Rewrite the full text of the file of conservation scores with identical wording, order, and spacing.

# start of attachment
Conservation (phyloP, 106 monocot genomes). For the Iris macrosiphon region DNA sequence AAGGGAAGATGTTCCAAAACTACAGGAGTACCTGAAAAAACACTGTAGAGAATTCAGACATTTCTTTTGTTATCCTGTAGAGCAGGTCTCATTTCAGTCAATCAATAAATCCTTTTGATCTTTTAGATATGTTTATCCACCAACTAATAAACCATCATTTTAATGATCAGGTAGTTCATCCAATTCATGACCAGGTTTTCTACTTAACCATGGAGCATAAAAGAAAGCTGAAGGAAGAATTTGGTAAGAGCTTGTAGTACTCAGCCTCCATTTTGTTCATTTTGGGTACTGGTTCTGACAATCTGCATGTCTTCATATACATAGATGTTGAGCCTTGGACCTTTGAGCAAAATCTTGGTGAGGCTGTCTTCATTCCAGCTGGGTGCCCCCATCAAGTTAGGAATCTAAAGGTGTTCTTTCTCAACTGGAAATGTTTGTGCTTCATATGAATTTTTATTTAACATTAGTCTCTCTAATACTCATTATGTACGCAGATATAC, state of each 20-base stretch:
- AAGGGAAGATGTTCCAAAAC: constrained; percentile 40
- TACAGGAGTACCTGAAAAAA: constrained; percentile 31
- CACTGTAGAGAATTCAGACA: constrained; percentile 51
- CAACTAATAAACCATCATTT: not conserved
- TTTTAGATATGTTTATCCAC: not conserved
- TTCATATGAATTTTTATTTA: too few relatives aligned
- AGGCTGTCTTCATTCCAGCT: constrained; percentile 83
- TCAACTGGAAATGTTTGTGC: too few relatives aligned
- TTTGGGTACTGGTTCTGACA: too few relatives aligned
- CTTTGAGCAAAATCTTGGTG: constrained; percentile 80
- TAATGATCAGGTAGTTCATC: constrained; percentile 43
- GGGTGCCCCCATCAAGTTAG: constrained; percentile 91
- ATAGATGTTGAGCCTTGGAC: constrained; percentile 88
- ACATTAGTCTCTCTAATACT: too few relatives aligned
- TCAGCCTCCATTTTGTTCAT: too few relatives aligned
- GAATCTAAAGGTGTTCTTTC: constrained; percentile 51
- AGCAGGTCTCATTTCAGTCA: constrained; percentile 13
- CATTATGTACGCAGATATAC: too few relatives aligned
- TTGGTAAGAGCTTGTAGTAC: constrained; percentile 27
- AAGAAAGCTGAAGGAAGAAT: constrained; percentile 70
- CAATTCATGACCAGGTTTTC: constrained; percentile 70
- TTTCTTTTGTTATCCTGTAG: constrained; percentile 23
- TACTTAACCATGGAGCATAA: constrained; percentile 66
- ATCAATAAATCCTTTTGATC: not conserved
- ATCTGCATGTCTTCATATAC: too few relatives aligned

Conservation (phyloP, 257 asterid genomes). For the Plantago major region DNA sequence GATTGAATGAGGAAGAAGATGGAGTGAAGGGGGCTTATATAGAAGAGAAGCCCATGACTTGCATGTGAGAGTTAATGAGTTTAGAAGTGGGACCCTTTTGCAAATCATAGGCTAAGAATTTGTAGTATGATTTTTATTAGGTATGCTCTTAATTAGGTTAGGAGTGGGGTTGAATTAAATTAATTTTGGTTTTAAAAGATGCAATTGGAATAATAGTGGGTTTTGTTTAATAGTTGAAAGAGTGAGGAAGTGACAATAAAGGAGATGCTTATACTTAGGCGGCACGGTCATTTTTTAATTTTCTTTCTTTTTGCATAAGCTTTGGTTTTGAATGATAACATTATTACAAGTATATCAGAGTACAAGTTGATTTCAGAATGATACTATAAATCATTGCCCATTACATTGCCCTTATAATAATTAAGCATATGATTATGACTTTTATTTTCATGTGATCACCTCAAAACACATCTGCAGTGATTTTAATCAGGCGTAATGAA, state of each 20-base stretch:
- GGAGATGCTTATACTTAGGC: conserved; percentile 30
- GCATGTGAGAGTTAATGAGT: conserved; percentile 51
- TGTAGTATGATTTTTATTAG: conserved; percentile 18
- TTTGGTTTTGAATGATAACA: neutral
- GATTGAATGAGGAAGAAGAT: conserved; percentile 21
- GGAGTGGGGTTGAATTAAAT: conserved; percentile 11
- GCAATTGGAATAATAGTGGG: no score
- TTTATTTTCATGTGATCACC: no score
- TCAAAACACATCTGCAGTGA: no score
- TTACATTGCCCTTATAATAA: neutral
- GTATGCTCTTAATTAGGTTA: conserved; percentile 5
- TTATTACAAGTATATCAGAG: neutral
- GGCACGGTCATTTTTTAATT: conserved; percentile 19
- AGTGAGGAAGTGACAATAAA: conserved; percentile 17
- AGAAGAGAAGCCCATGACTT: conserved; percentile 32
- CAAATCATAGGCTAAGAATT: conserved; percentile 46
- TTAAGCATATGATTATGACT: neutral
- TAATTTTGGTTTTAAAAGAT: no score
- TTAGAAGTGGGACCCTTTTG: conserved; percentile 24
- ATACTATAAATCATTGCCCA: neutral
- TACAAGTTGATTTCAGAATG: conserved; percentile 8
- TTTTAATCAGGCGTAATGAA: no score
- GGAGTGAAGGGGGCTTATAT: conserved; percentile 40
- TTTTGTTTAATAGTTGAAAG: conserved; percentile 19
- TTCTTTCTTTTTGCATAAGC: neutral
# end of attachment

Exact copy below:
Conservation (phyloP, 106 monocot genomes). For the Iris macrosiphon region DNA sequence AAGGGAAGATGTTCCAAAACTACAGGAGTACCTGAAAAAACACTGTAGAGAATTCAGACATTTCTTTTGTTATCCTGTAGAGCAGGTCTCATTTCAGTCAATCAATAAATCCTTTTGATCTTTTAGATATGTTTATCCACCAACTAATAAACCATCATTTTAATGATCAGGTAGTTCATCCAATTCATGACCAGGTTTTCTACTTAACCATGGAGCATAAAAGAAAGCTGAAGGAAGAATTTGGTAAGAGCTTGTAGTACTCAGCCTCCATTTTGTTCATTTTGGGTACTGGTTCTGACAATCTGCATGTCTTCATATACATAGATGTTGAGCCTTGGACCTTTGAGCAAAATCTTGGTGAGGCTGTCTTCATTCCAGCTGGGTGCCCCCATCAAGTTAGGAATCTAAAGGTGTTCTTTCTCAACTGGAAATGTTTGTGCTTCATATGAATTTTTATTTAACATTAGTCTCTCTAATACTCATTATGTACGCAGATATAC, state of each 20-base stretch:
- AAGGGAAGATGTTCCAAAAC: constrained; percentile 40
- TACAGGAGTACCTGAAAAAA: constrained; percentile 31
- CACTGTAGAGAATTCAGACA: constrained; percentile 51
- CAACTAATAAACCATCATTT: not conserved
- TTTTAGATATGTTTATCCAC: not conserved
- TTCATATGAATTTTTATTTA: too few relatives aligned
- AGGCTGTCTTCATTCCAGCT: constrained; percentile 83
- TCAACTGGAAATGTTTGTGC: too few relatives aligned
- TTTGGGTACTGGTTCTGACA: too few relatives aligned
- CTTTGAGCAAAATCTTGGTG: constrained; percentile 80
- TAATGATCAGGTAGTTCATC: constrained; percentile 43
- GGGTGCCCCCATCAAGTTAG: constrained; percentile 91
- ATAGATGTTGAGCCTTGGAC: constrained; percentile 88
- ACATTAGTCTCTCTAATACT: too few relatives aligned
- TCAGCCTCCATTTTGTTCAT: too few relatives aligned
- GAATCTAAAGGTGTTCTTTC: constrained; percentile 51
- AGCAGGTCTCATTTCAGTCA: constrained; percentile 13
- CATTATGTACGCAGATATAC: too few relatives aligned
- TTGGTAAGAGCTTGTAGTAC: constrained; percentile 27
- AAGAAAGCTGAAGGAAGAAT: constrained; percentile 70
- CAATTCATGACCAGGTTTTC: constrained; percentile 70
- TTTCTTTTGTTATCCTGTAG: constrained; percentile 23
- TACTTAACCATGGAGCATAA: constrained; percentile 66
- ATCAATAAATCCTTTTGATC: not conserved
- ATCTGCATGTCTTCATATAC: too few relatives aligned

Conservation (phyloP, 257 asterid genomes). For the Plantago major region DNA sequence GATTGAATGAGGAAGAAGATGGAGTGAAGGGGGCTTATATAGAAGAGAAGCCCATGACTTGCATGTGAGAGTTAATGAGTTTAGAAGTGGGACCCTTTTGCAAATCATAGGCTAAGAATTTGTAGTATGATTTTTATTAGGTATGCTCTTAATTAGGTTAGGAGTGGGGTTGAATTAAATTAATTTTGGTTTTAAAAGATGCAATTGGAATAATAGTGGGTTTTGTTTAATAGTTGAAAGAGTGAGGAAGTGACAATAAAGGAGATGCTTATACTTAGGCGGCACGGTCATTTTTTAATTTTCTTTCTTTTTGCATAAGCTTTGGTTTTGAATGATAACATTATTACAAGTATATCAGAGTACAAGTTGATTTCAGAATGATACTATAAATCATTGCCCATTACATTGCCCTTATAATAATTAAGCATATGATTATGACTTTTATTTTCATGTGATCACCTCAAAACACATCTGCAGTGATTTTAATCAGGCGTAATGAA, state of each 20-base stretch:
- GGAGATGCTTATACTTAGGC: conserved; percentile 30
- GCATGTGAGAGTTAATGAGT: conserved; percentile 51
- TGTAGTATGATTTTTATTAG: conserved; percentile 18
- TTTGGTTTTGAATGATAACA: neutral
- GATTGAATGAGGAAGAAGAT: conserved; percentile 21
- GGAGTGGGGTTGAATTAAAT: conserved; percentile 11
- GCAATTGGAATAATAGTGGG: no score
- TTTATTTTCATGTGATCACC: no score
- TCAAAACACATCTGCAGTGA: no score
- TTACATTGCCCTTATAATAA: neutral
- GTATGCTCTTAATTAGGTTA: conserved; percentile 5
- TTATTACAAGTATATCAGAG: neutral
- GGCACGGTCATTTTTTAATT: conserved; percentile 19
- AGTGAGGAAGTGACAATAAA: conserved; percentile 17
- AGAAGAGAAGCCCATGACTT: conserved; percentile 32
- CAAATCATAGGCTAAGAATT: conserved; percentile 46
- TTAAGCATATGATTATGACT: neutral
- TAATTTTGGTTTTAAAAGAT: no score
- TTAGAAGTGGGACCCTTTTG: conserved; percentile 24
- ATACTATAAATCATTGCCCA: neutral
- TACAAGTTGATTTCAGAATG: conserved; percentile 8
- TTTTAATCAGGCGTAATGAA: no score
- GGAGTGAAGGGGGCTTATAT: conserved; percentile 40
- TTTTGTTTAATAGTTGAAAG: conserved; percentile 19
- TTCTTTCTTTTTGCATAAGC: neutral